Arriving in a small and scruffy blue car, India's newest political star springs from the front seat, shirt untucked, and walks towards his supporters with the air of a low-key civil servant.
Which is just what Arvind Kejriwal was – until 2001, when he left his job as a tax official to embark on a career as an anti-corruption campaigner that would lead to national fame.
The bookish father-of-two turns up with no trailing security – a status symbol in the capital – and begins shaking hands at his first campaign stop in a dusty village on the far edge of the capital.
On December 4, the city of 16 million will elect a new state assembly, with Kejriwal's Aam Aadmi Party threatening a political earthquake only a year after it was formed.
For the next five hours, he stands in an open-topped jeep as it winds from the rural hinterland, through streets of open workshops, slums of sick and unschooled children, and culminates near Delhi University.
Along the way, he's garlanded with marigolds and gives brief fiery speeches at scheduled stops.
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"If all the youngsters get together, they can change the face of the country!" he says to cheers from a group of students, who are told that 50% of the Aam Aadmi Party's (AAP) candidates are under 30.
On the move, supporters dance to music calling politicians "blood-sucking devils" and "thieves". Many distribute the symbols of the party – the broom and the Gandhi cap.
The broom symbolises a clean sweep of the country's rotten politics; the white Gandhi cap connects Kejriwal to the father of the nation and an era "when we had a politics of honesty and a politics of public service," he said.
Using tactics popularised by US President Barack Obama, the party has raised 200 million rupees ($3.2 million) through small donations – with supporters' names listed on the website.
The government has since launched an investigation into whether it broke funding laws which ban donations from foreigners.
'Forced into politics'
As the winter sunshine starts to fade, he dismounts from the jeep and squeezes back into the same blue car to talk about his "revolution".
After leaving government service he campaigned to bring in India's Right to Information Act in 2005, which earned him "Asia's Nobel", the Ramon Magsaysay Award.
A few years later, he teamed up with a former army driver called Anna Hazare who launched repeated hunger strikes in 2010 demanding a new anti-corruption law.
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Together they channelled anger about everyday corruption as well as graft scandals that have embroiled the national government.
Though their demands went unheeded and relations between the duo ultimately soured, their campaign panicked the government and propelled Kejriwal onto the national stage.
"We were forced into politics because there was an anti-corruption movement in the country and the government promised a strong anti-corruption law, but it went back on its word," he explains.
Support for his party fluctuates wildly, according to pollsters, from an impressive six to eight seats in the 70-member New Delhi assembly to an extraordinary 30 or more.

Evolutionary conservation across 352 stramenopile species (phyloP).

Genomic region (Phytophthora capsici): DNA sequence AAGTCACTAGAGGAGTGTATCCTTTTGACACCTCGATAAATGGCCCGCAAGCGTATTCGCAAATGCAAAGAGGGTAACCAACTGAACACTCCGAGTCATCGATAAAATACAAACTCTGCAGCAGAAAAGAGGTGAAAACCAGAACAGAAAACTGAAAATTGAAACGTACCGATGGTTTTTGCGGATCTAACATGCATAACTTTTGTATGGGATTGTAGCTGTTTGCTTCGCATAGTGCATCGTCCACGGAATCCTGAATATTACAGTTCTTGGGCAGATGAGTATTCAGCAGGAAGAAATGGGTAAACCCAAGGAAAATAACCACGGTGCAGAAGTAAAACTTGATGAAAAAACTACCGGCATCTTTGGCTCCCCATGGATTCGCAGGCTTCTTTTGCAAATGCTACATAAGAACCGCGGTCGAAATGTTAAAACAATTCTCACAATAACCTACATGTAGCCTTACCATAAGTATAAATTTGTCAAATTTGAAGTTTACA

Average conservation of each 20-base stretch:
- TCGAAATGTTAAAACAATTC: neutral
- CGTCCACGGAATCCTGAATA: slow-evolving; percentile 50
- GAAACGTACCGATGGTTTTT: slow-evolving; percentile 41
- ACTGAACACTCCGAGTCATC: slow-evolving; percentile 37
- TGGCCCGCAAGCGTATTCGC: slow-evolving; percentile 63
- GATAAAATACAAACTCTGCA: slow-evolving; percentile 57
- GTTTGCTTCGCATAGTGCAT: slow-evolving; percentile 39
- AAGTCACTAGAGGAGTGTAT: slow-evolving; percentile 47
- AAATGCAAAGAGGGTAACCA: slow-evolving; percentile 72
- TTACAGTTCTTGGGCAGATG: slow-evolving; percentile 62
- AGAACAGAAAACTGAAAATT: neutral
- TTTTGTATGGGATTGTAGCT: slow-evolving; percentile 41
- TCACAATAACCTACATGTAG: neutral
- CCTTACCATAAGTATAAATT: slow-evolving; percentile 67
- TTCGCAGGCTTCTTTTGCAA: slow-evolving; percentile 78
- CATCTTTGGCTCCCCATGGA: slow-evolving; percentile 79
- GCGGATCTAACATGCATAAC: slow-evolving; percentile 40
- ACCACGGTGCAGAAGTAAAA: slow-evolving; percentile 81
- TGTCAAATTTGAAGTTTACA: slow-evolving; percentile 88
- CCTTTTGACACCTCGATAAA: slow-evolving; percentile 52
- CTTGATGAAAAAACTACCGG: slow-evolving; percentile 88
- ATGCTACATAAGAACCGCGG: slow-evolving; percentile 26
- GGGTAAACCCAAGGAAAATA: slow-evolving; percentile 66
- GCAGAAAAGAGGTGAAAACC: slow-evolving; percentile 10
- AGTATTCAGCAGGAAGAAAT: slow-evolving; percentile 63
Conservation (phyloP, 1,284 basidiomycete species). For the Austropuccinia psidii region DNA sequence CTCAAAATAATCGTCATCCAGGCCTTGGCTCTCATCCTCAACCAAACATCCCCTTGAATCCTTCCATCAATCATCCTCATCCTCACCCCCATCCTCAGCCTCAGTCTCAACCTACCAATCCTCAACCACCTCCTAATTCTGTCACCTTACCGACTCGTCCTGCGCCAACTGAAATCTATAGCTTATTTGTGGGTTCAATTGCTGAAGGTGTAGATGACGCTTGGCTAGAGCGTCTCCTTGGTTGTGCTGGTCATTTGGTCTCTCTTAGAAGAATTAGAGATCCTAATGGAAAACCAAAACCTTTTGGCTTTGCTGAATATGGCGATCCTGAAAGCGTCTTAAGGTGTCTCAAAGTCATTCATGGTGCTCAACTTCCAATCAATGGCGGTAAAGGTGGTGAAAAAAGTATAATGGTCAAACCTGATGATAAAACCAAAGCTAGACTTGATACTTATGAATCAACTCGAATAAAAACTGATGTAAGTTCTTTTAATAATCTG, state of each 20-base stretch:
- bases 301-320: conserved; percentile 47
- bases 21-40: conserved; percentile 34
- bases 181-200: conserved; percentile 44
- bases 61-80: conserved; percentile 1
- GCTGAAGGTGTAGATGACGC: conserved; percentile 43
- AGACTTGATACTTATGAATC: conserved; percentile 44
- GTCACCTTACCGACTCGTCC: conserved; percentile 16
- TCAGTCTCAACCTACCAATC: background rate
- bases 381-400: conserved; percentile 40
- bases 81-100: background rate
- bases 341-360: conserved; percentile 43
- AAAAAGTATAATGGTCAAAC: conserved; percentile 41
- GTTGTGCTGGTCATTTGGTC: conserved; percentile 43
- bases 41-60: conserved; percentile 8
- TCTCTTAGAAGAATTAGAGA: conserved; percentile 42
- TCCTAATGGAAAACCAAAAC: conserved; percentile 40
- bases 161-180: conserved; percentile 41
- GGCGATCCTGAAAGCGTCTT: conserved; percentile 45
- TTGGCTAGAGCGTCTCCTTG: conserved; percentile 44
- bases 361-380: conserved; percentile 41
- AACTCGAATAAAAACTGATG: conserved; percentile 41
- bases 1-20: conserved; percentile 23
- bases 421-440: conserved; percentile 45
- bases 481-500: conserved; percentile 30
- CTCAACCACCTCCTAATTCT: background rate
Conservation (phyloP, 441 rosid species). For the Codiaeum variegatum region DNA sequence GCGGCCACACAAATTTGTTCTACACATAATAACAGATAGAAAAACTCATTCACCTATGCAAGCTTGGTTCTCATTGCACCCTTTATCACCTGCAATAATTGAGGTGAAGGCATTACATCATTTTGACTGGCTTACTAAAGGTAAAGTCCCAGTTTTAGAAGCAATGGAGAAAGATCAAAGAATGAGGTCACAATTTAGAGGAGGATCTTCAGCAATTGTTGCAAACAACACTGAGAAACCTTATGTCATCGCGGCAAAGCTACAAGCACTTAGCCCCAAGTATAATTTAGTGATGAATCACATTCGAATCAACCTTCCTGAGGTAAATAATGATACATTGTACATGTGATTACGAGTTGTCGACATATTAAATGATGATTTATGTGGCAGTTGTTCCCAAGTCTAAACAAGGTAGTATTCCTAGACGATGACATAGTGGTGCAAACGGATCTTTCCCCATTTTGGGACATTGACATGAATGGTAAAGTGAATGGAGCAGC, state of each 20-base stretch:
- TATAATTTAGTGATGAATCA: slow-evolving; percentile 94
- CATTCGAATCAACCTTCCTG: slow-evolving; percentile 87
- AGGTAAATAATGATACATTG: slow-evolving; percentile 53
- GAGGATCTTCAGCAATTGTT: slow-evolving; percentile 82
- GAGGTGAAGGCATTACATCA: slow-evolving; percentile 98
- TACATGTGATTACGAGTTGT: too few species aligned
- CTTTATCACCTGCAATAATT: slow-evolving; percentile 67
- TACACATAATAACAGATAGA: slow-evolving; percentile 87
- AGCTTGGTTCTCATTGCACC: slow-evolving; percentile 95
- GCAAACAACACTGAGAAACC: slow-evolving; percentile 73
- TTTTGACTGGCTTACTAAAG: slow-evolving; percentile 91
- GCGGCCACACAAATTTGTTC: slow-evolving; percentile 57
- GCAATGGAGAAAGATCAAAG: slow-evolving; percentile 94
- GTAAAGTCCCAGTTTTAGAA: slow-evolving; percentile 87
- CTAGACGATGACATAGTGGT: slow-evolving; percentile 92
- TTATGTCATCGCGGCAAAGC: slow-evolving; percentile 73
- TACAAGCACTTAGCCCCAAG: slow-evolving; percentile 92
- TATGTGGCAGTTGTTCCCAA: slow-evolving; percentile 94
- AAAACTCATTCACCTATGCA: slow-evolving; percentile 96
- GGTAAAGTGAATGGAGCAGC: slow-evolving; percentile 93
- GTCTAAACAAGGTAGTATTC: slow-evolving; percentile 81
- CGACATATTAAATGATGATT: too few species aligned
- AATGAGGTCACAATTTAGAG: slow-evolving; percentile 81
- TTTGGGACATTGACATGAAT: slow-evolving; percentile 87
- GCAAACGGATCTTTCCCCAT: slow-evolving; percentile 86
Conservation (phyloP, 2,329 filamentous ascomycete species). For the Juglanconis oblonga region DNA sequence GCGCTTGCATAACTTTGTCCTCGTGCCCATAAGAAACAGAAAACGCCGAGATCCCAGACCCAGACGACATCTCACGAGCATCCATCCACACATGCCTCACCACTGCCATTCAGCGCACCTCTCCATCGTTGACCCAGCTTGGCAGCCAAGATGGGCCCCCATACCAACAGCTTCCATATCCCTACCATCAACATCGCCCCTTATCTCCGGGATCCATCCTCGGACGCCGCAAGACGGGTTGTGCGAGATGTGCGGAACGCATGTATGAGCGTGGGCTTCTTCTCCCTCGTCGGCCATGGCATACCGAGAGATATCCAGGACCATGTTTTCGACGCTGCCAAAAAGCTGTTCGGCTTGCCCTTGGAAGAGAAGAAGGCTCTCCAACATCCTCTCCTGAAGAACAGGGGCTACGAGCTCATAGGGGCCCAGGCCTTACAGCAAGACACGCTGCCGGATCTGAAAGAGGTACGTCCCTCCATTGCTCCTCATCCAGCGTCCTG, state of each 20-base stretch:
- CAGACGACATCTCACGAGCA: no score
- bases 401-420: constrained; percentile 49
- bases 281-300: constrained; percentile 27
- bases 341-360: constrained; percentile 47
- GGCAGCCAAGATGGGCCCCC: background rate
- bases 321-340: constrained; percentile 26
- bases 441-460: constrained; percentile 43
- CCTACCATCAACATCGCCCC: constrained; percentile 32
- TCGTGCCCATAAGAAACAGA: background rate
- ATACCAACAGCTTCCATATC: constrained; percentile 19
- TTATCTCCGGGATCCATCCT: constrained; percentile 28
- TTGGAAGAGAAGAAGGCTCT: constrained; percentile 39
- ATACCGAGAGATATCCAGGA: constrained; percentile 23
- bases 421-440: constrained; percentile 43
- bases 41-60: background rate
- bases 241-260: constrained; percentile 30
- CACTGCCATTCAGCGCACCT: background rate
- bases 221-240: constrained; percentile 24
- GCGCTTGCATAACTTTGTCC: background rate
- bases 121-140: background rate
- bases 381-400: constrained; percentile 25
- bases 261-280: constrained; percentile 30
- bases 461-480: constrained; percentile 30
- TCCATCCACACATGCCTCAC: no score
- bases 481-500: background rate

Analysis of Google searches shows him to be the fifth most-searched politician nation-wide.
As passers-by take photos of him, he says the inroads are down to two things.
"One, corruption became so much that it became intolerable for the people," he said. "Secondly, every time someone would defeat someone (in elections) rather than vote in someone's favour. This time they have an honest option."
With popularity comes enmity
The 44-year-old has made many enemies in the ruling Congress party, dominated by the Gandhi political dynasty and run in Delhi by chief minister Sheila Dikshit.
Read: AAP claims BJP, Cong afraid of its progress
Congress supremo Sonia Gandhi's son-in-law Robert Vadra handed Kejriwal his most memorable nickname in an outburst earlier this year, in which he branded AAP "mango people in a banana republic".
"Aam Aadmi" can also mean "mango people" in Hindi.
Dikshit, 75, India's longest serving chief minister, has often appeared to struggle to respond to the often highly personal attacks.
"He is not even on our radar," she told Open magazine dismissively this month. "We must first know what he stands for."
But Pratap Bhanu Mehta, an analyst at the Centre for Policy Research in Delhi, views Kejriwal's movement as something "radically fresh" in Indian politics.
Though he questioned its economic policies, writing in The Indian Express last month he praised their simple focus on improving administration and tackling corruption.
"The potential demonstration effect that AAP's success may have on politics in other cities is not negligible. While politics is often local, successful examples are empowering," he wrote.
Kejriwal says his first priority is fixing the capital – "living in Delhi is so miserable today" – but he clearly has larger ambitions only nine months from national elections.
"Obviously we would like to get rid of corruption for the whole country but when and how? These are difficult questions," he says.
He also accepts that internal checks to weed out corrupt AAP candidates are not perfect, but "we are constantly struggling to have proper systems in our party and internal accountability."
Solutions include an internal ombudsman, background checks on candidates to exclude those facing criminal cases, and a pledge that must be signed by them promising to be clean and transparent.
"If corruption can be fixed, then we will start having good roads, good electricity, good education, good health," he says as he responds to criticism that he is a single-issue leader.
"I don't think the problems of this country are such that you don't have solutions or that it's rocket science to solve these problems."
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